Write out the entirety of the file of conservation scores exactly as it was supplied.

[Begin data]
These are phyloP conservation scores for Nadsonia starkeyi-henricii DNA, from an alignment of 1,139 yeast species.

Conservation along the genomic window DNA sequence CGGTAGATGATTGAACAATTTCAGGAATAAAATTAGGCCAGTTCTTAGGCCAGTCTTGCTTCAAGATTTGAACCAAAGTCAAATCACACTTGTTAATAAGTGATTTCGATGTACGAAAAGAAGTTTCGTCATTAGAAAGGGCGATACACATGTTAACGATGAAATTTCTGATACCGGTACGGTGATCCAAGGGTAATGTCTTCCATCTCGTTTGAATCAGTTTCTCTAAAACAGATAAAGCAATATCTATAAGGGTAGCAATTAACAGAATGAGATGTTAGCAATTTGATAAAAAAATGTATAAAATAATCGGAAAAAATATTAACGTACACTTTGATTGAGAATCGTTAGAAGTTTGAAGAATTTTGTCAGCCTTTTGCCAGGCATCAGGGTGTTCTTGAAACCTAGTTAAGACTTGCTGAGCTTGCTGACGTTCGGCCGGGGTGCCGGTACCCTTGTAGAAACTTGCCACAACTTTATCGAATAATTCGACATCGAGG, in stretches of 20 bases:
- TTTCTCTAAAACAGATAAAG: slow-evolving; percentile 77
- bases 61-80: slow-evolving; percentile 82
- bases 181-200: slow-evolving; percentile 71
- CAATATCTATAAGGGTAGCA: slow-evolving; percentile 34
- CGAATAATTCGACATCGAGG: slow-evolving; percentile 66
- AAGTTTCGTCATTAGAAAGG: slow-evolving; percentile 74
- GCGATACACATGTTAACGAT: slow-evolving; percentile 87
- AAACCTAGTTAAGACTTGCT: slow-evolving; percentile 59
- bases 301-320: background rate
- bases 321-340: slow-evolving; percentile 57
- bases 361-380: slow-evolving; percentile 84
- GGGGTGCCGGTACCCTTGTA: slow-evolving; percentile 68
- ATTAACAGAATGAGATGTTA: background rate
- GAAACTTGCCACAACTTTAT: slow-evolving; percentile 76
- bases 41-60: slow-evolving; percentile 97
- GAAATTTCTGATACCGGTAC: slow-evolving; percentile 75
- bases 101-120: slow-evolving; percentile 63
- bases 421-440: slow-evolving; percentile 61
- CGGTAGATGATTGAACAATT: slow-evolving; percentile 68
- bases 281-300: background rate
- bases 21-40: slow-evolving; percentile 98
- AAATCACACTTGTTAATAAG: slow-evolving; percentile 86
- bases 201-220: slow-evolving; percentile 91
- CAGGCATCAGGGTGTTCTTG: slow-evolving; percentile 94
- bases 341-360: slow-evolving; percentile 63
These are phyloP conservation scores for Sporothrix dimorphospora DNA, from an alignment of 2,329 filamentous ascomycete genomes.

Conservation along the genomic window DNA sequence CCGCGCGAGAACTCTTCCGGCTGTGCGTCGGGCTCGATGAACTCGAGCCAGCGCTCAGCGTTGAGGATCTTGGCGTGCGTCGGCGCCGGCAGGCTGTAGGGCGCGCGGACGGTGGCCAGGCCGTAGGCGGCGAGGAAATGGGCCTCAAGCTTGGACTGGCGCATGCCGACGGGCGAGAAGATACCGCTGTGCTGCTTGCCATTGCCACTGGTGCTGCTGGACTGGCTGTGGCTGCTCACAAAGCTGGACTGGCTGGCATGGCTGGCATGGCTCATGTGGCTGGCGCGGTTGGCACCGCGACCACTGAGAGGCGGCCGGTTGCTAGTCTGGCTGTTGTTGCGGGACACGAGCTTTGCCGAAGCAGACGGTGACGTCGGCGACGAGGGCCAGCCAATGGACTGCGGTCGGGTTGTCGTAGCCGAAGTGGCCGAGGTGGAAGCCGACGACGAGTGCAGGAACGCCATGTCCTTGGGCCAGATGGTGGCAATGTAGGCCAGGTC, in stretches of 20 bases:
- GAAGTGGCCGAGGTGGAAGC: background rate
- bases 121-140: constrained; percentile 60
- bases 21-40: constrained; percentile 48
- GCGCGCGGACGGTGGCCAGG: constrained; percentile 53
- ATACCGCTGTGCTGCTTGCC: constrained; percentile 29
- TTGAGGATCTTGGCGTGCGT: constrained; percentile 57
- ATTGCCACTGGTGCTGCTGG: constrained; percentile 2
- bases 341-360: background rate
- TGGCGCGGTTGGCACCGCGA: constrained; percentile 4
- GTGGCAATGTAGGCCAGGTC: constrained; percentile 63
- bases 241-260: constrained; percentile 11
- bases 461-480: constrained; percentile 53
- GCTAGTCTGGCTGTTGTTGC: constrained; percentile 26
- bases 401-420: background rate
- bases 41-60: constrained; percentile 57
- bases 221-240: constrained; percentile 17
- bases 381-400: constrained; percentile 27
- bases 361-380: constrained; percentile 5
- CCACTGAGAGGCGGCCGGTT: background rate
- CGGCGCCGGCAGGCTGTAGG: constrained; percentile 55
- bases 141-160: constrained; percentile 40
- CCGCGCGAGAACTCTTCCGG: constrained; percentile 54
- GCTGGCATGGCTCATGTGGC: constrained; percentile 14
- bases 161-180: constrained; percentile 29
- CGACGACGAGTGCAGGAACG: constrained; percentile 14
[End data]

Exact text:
These are phyloP conservation scores for Nadsonia starkeyi-henricii DNA, from an alignment of 1,139 yeast species.

Conservation along the genomic window DNA sequence CGGTAGATGATTGAACAATTTCAGGAATAAAATTAGGCCAGTTCTTAGGCCAGTCTTGCTTCAAGATTTGAACCAAAGTCAAATCACACTTGTTAATAAGTGATTTCGATGTACGAAAAGAAGTTTCGTCATTAGAAAGGGCGATACACATGTTAACGATGAAATTTCTGATACCGGTACGGTGATCCAAGGGTAATGTCTTCCATCTCGTTTGAATCAGTTTCTCTAAAACAGATAAAGCAATATCTATAAGGGTAGCAATTAACAGAATGAGATGTTAGCAATTTGATAAAAAAATGTATAAAATAATCGGAAAAAATATTAACGTACACTTTGATTGAGAATCGTTAGAAGTTTGAAGAATTTTGTCAGCCTTTTGCCAGGCATCAGGGTGTTCTTGAAACCTAGTTAAGACTTGCTGAGCTTGCTGACGTTCGGCCGGGGTGCCGGTACCCTTGTAGAAACTTGCCACAACTTTATCGAATAATTCGACATCGAGG, in stretches of 20 bases:
- TTTCTCTAAAACAGATAAAG: slow-evolving; percentile 77
- bases 61-80: slow-evolving; percentile 82
- bases 181-200: slow-evolving; percentile 71
- CAATATCTATAAGGGTAGCA: slow-evolving; percentile 34
- CGAATAATTCGACATCGAGG: slow-evolving; percentile 66
- AAGTTTCGTCATTAGAAAGG: slow-evolving; percentile 74
- GCGATACACATGTTAACGAT: slow-evolving; percentile 87
- AAACCTAGTTAAGACTTGCT: slow-evolving; percentile 59
- bases 301-320: background rate
- bases 321-340: slow-evolving; percentile 57
- bases 361-380: slow-evolving; percentile 84
- GGGGTGCCGGTACCCTTGTA: slow-evolving; percentile 68
- ATTAACAGAATGAGATGTTA: background rate
- GAAACTTGCCACAACTTTAT: slow-evolving; percentile 76
- bases 41-60: slow-evolving; percentile 97
- GAAATTTCTGATACCGGTAC: slow-evolving; percentile 75
- bases 101-120: slow-evolving; percentile 63
- bases 421-440: slow-evolving; percentile 61
- CGGTAGATGATTGAACAATT: slow-evolving; percentile 68
- bases 281-300: background rate
- bases 21-40: slow-evolving; percentile 98
- AAATCACACTTGTTAATAAG: slow-evolving; percentile 86
- bases 201-220: slow-evolving; percentile 91
- CAGGCATCAGGGTGTTCTTG: slow-evolving; percentile 94
- bases 341-360: slow-evolving; percentile 63
These are phyloP conservation scores for Sporothrix dimorphospora DNA, from an alignment of 2,329 filamentous ascomycete genomes.

Conservation along the genomic window DNA sequence CCGCGCGAGAACTCTTCCGGCTGTGCGTCGGGCTCGATGAACTCGAGCCAGCGCTCAGCGTTGAGGATCTTGGCGTGCGTCGGCGCCGGCAGGCTGTAGGGCGCGCGGACGGTGGCCAGGCCGTAGGCGGCGAGGAAATGGGCCTCAAGCTTGGACTGGCGCATGCCGACGGGCGAGAAGATACCGCTGTGCTGCTTGCCATTGCCACTGGTGCTGCTGGACTGGCTGTGGCTGCTCACAAAGCTGGACTGGCTGGCATGGCTGGCATGGCTCATGTGGCTGGCGCGGTTGGCACCGCGACCACTGAGAGGCGGCCGGTTGCTAGTCTGGCTGTTGTTGCGGGACACGAGCTTTGCCGAAGCAGACGGTGACGTCGGCGACGAGGGCCAGCCAATGGACTGCGGTCGGGTTGTCGTAGCCGAAGTGGCCGAGGTGGAAGCCGACGACGAGTGCAGGAACGCCATGTCCTTGGGCCAGATGGTGGCAATGTAGGCCAGGTC, in stretches of 20 bases:
- GAAGTGGCCGAGGTGGAAGC: background rate
- bases 121-140: constrained; percentile 60
- bases 21-40: constrained; percentile 48
- GCGCGCGGACGGTGGCCAGG: constrained; percentile 53
- ATACCGCTGTGCTGCTTGCC: constrained; percentile 29
- TTGAGGATCTTGGCGTGCGT: constrained; percentile 57
- ATTGCCACTGGTGCTGCTGG: constrained; percentile 2
- bases 341-360: background rate
- TGGCGCGGTTGGCACCGCGA: constrained; percentile 4
- GTGGCAATGTAGGCCAGGTC: constrained; percentile 63
- bases 241-260: constrained; percentile 11
- bases 461-480: constrained; percentile 53
- GCTAGTCTGGCTGTTGTTGC: constrained; percentile 26
- bases 401-420: background rate
- bases 41-60: constrained; percentile 57
- bases 221-240: constrained; percentile 17
- bases 381-400: constrained; percentile 27
- bases 361-380: constrained; percentile 5
- CCACTGAGAGGCGGCCGGTT: background rate
- CGGCGCCGGCAGGCTGTAGG: constrained; percentile 55
- bases 141-160: constrained; percentile 40
- CCGCGCGAGAACTCTTCCGG: constrained; percentile 54
- GCTGGCATGGCTCATGTGGC: constrained; percentile 14
- bases 161-180: constrained; percentile 29
- CGACGACGAGTGCAGGAACG: constrained; percentile 14